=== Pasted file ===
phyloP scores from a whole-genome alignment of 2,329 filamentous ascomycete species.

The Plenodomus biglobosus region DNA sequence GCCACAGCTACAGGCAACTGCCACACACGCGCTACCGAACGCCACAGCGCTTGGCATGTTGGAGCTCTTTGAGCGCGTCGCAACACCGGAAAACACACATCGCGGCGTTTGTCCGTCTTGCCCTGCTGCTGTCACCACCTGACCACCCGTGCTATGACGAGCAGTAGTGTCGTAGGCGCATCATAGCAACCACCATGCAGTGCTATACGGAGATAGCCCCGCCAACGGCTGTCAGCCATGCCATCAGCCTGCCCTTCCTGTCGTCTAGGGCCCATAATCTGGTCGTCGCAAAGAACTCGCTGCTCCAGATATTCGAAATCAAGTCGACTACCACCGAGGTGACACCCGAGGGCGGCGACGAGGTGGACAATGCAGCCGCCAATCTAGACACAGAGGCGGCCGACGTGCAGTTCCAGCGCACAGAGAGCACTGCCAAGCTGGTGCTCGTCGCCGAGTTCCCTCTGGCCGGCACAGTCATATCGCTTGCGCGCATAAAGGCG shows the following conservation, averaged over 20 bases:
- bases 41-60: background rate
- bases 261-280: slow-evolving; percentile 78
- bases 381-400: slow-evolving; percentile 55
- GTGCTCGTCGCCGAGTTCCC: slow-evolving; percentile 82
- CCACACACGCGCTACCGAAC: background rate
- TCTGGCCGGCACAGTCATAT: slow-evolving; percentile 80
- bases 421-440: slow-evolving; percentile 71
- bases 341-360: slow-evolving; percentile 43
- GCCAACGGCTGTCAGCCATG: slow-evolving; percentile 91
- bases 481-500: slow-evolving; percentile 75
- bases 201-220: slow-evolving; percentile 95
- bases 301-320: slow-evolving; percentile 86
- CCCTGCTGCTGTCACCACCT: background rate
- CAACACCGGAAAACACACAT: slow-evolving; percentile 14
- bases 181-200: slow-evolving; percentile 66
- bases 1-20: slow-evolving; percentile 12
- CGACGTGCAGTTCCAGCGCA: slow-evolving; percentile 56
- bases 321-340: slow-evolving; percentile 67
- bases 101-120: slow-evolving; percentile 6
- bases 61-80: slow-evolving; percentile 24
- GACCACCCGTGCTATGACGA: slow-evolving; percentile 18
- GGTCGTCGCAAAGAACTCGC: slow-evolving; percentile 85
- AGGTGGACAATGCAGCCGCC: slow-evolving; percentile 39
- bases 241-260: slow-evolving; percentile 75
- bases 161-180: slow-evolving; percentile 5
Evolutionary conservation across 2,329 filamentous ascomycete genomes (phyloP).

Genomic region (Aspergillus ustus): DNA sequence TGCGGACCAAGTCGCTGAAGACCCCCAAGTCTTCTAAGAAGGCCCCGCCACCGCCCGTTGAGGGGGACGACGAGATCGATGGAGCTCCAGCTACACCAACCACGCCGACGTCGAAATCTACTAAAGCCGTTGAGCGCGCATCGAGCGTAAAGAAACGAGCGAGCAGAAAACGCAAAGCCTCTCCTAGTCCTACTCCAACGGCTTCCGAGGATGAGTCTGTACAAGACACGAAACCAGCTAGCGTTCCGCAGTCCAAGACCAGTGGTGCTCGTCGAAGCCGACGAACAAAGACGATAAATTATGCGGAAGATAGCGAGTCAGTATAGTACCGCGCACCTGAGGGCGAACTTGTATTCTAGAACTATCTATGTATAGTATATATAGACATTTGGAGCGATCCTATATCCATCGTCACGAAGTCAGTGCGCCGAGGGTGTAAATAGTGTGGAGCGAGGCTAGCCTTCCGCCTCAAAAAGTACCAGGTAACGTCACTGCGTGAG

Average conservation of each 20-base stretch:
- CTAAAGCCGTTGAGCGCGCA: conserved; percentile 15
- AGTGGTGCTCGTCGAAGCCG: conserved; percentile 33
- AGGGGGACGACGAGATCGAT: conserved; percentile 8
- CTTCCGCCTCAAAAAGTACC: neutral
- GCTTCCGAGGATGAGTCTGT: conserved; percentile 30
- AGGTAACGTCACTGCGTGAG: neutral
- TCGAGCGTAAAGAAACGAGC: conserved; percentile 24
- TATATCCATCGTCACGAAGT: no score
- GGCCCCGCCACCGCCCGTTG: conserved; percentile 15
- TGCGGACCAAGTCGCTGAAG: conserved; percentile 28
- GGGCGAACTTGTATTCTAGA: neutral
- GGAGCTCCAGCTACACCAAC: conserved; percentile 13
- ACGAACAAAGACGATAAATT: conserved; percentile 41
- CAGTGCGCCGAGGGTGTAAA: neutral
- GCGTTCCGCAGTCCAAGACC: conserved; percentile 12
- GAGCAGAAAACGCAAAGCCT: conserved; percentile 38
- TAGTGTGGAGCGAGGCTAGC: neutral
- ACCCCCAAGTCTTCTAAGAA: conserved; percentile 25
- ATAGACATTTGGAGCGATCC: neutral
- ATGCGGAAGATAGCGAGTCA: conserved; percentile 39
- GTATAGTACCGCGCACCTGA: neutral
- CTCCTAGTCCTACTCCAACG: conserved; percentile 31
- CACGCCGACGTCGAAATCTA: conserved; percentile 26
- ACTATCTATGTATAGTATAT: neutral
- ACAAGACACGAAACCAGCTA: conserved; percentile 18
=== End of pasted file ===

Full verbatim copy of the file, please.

phyloP scores from a whole-genome alignment of 2,329 filamentous ascomycete species.

The Plenodomus biglobosus region DNA sequence GCCACAGCTACAGGCAACTGCCACACACGCGCTACCGAACGCCACAGCGCTTGGCATGTTGGAGCTCTTTGAGCGCGTCGCAACACCGGAAAACACACATCGCGGCGTTTGTCCGTCTTGCCCTGCTGCTGTCACCACCTGACCACCCGTGCTATGACGAGCAGTAGTGTCGTAGGCGCATCATAGCAACCACCATGCAGTGCTATACGGAGATAGCCCCGCCAACGGCTGTCAGCCATGCCATCAGCCTGCCCTTCCTGTCGTCTAGGGCCCATAATCTGGTCGTCGCAAAGAACTCGCTGCTCCAGATATTCGAAATCAAGTCGACTACCACCGAGGTGACACCCGAGGGCGGCGACGAGGTGGACAATGCAGCCGCCAATCTAGACACAGAGGCGGCCGACGTGCAGTTCCAGCGCACAGAGAGCACTGCCAAGCTGGTGCTCGTCGCCGAGTTCCCTCTGGCCGGCACAGTCATATCGCTTGCGCGCATAAAGGCG shows the following conservation, averaged over 20 bases:
- bases 41-60: background rate
- bases 261-280: slow-evolving; percentile 78
- bases 381-400: slow-evolving; percentile 55
- GTGCTCGTCGCCGAGTTCCC: slow-evolving; percentile 82
- CCACACACGCGCTACCGAAC: background rate
- TCTGGCCGGCACAGTCATAT: slow-evolving; percentile 80
- bases 421-440: slow-evolving; percentile 71
- bases 341-360: slow-evolving; percentile 43
- GCCAACGGCTGTCAGCCATG: slow-evolving; percentile 91
- bases 481-500: slow-evolving; percentile 75
- bases 201-220: slow-evolving; percentile 95
- bases 301-320: slow-evolving; percentile 86
- CCCTGCTGCTGTCACCACCT: background rate
- CAACACCGGAAAACACACAT: slow-evolving; percentile 14
- bases 181-200: slow-evolving; percentile 66
- bases 1-20: slow-evolving; percentile 12
- CGACGTGCAGTTCCAGCGCA: slow-evolving; percentile 56
- bases 321-340: slow-evolving; percentile 67
- bases 101-120: slow-evolving; percentile 6
- bases 61-80: slow-evolving; percentile 24
- GACCACCCGTGCTATGACGA: slow-evolving; percentile 18
- GGTCGTCGCAAAGAACTCGC: slow-evolving; percentile 85
- AGGTGGACAATGCAGCCGCC: slow-evolving; percentile 39
- bases 241-260: slow-evolving; percentile 75
- bases 161-180: slow-evolving; percentile 5
Evolutionary conservation across 2,329 filamentous ascomycete genomes (phyloP).

Genomic region (Aspergillus ustus): DNA sequence TGCGGACCAAGTCGCTGAAGACCCCCAAGTCTTCTAAGAAGGCCCCGCCACCGCCCGTTGAGGGGGACGACGAGATCGATGGAGCTCCAGCTACACCAACCACGCCGACGTCGAAATCTACTAAAGCCGTTGAGCGCGCATCGAGCGTAAAGAAACGAGCGAGCAGAAAACGCAAAGCCTCTCCTAGTCCTACTCCAACGGCTTCCGAGGATGAGTCTGTACAAGACACGAAACCAGCTAGCGTTCCGCAGTCCAAGACCAGTGGTGCTCGTCGAAGCCGACGAACAAAGACGATAAATTATGCGGAAGATAGCGAGTCAGTATAGTACCGCGCACCTGAGGGCGAACTTGTATTCTAGAACTATCTATGTATAGTATATATAGACATTTGGAGCGATCCTATATCCATCGTCACGAAGTCAGTGCGCCGAGGGTGTAAATAGTGTGGAGCGAGGCTAGCCTTCCGCCTCAAAAAGTACCAGGTAACGTCACTGCGTGAG

Average conservation of each 20-base stretch:
- CTAAAGCCGTTGAGCGCGCA: conserved; percentile 15
- AGTGGTGCTCGTCGAAGCCG: conserved; percentile 33
- AGGGGGACGACGAGATCGAT: conserved; percentile 8
- CTTCCGCCTCAAAAAGTACC: neutral
- GCTTCCGAGGATGAGTCTGT: conserved; percentile 30
- AGGTAACGTCACTGCGTGAG: neutral
- TCGAGCGTAAAGAAACGAGC: conserved; percentile 24
- TATATCCATCGTCACGAAGT: no score
- GGCCCCGCCACCGCCCGTTG: conserved; percentile 15
- TGCGGACCAAGTCGCTGAAG: conserved; percentile 28
- GGGCGAACTTGTATTCTAGA: neutral
- GGAGCTCCAGCTACACCAAC: conserved; percentile 13
- ACGAACAAAGACGATAAATT: conserved; percentile 41
- CAGTGCGCCGAGGGTGTAAA: neutral
- GCGTTCCGCAGTCCAAGACC: conserved; percentile 12
- GAGCAGAAAACGCAAAGCCT: conserved; percentile 38
- TAGTGTGGAGCGAGGCTAGC: neutral
- ACCCCCAAGTCTTCTAAGAA: conserved; percentile 25
- ATAGACATTTGGAGCGATCC: neutral
- ATGCGGAAGATAGCGAGTCA: conserved; percentile 39
- GTATAGTACCGCGCACCTGA: neutral
- CTCCTAGTCCTACTCCAACG: conserved; percentile 31
- CACGCCGACGTCGAAATCTA: conserved; percentile 26
- ACTATCTATGTATAGTATAT: neutral
- ACAAGACACGAAACCAGCTA: conserved; percentile 18